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RE: CFS gage on drawings

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I believe you have to clarify in the construction documents just what the
contractor is bidding on.  If the tin can stud manuacturer is ultimately
responsible for final design of studs, you should so state on the documents
so the contractor can get sizes from the manufacturer for bidding.  Kind of
like footing sizes for pre-engineerd buildings.  You can't finalize the size
till the building manufacturer gives you the loads, usually after the
contract is let.  So you have to advise the bidders that final footing sizes
are to be determined.  Most contractors will probably pad their bids to
allow for this unknown but that's the price you pay for accepting bids
before all elements are known.  Not unlike fast-tracking.  Costs more but
has its purpose.

Cheers,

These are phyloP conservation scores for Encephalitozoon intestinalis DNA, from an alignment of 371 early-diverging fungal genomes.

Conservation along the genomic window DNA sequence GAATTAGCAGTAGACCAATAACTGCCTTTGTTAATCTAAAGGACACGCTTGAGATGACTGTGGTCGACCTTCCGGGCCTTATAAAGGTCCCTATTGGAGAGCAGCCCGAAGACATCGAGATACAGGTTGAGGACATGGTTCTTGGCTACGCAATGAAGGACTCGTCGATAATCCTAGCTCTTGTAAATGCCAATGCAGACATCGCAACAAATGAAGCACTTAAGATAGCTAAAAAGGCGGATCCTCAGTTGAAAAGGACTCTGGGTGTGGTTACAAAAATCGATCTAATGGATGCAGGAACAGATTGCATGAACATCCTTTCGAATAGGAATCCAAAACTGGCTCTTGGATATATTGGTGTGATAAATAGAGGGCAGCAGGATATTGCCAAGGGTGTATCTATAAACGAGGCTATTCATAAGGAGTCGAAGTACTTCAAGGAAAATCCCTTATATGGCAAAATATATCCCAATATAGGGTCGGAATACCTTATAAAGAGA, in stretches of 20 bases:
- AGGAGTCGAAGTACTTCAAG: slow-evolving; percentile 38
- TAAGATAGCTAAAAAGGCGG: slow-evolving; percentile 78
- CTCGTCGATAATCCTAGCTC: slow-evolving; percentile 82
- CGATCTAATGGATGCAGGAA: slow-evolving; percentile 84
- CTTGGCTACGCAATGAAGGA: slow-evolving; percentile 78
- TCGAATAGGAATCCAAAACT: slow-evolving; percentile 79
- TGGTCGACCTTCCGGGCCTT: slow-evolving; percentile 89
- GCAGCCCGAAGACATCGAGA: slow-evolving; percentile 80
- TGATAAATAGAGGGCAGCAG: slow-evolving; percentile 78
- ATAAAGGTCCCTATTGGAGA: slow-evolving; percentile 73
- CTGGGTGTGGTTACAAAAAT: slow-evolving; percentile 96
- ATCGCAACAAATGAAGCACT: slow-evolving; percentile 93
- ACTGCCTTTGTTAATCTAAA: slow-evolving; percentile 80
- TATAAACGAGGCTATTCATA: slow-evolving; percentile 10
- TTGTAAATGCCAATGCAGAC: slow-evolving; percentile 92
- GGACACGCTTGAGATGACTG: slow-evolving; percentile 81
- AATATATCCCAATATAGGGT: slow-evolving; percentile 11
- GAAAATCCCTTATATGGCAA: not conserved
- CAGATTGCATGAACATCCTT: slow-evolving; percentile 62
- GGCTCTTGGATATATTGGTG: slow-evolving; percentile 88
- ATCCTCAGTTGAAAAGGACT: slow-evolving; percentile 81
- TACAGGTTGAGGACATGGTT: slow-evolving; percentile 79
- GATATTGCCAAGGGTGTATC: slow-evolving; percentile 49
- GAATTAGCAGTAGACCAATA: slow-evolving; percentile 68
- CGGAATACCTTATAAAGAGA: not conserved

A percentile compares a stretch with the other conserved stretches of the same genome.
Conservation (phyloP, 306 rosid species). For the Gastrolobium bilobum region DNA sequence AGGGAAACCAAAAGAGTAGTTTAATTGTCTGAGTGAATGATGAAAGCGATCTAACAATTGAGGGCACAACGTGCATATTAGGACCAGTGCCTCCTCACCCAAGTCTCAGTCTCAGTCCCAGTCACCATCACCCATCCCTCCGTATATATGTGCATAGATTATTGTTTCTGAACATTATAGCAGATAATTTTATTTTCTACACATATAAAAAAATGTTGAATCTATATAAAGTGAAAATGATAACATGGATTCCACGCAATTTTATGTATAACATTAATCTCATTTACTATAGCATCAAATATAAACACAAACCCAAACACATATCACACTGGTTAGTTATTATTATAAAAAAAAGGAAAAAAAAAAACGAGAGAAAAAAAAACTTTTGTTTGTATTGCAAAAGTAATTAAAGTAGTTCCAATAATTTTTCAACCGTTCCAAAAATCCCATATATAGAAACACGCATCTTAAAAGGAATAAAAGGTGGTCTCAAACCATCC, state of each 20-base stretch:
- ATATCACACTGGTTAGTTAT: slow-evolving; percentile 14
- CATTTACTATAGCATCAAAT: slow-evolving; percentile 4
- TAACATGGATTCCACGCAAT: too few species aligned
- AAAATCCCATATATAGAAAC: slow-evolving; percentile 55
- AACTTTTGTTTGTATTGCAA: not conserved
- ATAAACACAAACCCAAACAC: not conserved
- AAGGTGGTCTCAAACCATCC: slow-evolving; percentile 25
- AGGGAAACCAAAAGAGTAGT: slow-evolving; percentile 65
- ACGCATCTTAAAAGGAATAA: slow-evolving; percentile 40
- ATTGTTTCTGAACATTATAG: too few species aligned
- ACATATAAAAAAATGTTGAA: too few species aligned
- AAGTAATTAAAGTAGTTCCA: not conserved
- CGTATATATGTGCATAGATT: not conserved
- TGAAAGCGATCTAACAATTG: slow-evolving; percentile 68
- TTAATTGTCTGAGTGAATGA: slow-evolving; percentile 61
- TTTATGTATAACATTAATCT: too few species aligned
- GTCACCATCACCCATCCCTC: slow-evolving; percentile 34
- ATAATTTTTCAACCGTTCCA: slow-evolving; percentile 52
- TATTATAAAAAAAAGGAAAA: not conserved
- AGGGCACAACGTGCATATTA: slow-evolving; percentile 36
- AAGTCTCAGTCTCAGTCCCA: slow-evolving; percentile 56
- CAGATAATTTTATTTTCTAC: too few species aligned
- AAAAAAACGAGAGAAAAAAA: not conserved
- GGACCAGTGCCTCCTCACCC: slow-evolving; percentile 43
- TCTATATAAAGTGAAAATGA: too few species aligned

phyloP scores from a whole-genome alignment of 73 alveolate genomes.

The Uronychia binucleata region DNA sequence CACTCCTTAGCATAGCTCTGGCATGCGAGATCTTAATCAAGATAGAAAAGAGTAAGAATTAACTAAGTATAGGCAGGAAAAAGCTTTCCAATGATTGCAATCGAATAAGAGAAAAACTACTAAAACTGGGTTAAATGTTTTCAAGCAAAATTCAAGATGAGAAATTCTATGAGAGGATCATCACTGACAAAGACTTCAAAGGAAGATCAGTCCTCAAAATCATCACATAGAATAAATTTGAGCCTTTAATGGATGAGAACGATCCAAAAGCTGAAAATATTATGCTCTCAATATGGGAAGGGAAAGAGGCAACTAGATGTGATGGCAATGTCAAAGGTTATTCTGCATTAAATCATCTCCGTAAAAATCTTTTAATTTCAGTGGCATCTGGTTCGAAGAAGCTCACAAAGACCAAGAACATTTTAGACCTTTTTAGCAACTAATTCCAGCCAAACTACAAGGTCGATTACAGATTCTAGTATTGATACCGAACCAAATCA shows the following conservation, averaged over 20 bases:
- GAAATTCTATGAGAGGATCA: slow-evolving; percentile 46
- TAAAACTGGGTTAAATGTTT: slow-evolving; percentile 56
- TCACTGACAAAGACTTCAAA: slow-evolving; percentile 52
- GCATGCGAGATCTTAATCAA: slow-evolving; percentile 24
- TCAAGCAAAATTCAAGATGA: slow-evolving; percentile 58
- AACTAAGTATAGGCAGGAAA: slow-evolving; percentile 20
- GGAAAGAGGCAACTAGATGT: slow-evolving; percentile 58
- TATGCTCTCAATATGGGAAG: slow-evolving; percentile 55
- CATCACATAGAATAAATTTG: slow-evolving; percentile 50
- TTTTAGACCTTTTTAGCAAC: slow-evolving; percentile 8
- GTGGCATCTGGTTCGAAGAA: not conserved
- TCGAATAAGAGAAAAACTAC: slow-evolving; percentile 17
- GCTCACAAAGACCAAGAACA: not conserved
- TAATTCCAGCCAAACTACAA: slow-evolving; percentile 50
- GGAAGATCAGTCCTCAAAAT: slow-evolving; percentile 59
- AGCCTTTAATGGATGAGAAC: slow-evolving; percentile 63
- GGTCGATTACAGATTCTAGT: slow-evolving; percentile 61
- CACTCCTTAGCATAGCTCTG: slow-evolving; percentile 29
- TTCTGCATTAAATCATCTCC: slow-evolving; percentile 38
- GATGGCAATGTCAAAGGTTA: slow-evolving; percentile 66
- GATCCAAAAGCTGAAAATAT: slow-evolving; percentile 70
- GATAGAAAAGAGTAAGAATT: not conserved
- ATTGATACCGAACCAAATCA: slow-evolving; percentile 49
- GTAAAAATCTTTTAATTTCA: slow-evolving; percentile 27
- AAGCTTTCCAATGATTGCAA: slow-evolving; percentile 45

Bob Garner, S.E.

-----Original Message-----
From: bbyrom(--nospam--at)vollmer.com [mailto:bbyrom(--nospam--at)vollmer.com]
Sent: Wednesday, December 29, 2004 9:23 AM
To: seaint(--nospam--at)seaint.org
Subject: CFS gage on drawings


I'm am trying to get an idea of what others are doing in practice.  I have
completed a couple of jobs where I showed the size and gage of exterior
non-loadbearing CFS wall studs in section (or gave the architect a gage for
his sections).  The contractor bids on the job using that gage, the CFS
manufacturer completes the design which changes some of these sizes, and the
contractor submits a change order for the difference.  Since I am ultimately
not responsible for the final design of these elements, I am leaning towards
not giving a gage on drawings in the future.  I assume that this would
require a bidding contractor to have the CFS sub do a preliminary design for
pricing, but it would relieve me from the responsibility.  Is this standard
practice?  What if the architect insists on showing the gage?

The reason that I ask is that I keep getting burned.  For example, I told an
architect that 20 gage 6" studs were adequate behind a brick veneer with 10'
flr to flr.  I checked the studs for L/600 deflection and bending, and they
were fine, but it turns out that there is a requirement in the masonry code
for 18 gage min.  Over a large project, the increased cost becomes rather
significant.

Any thoughts are greatly appreciated.
Brad Byrom

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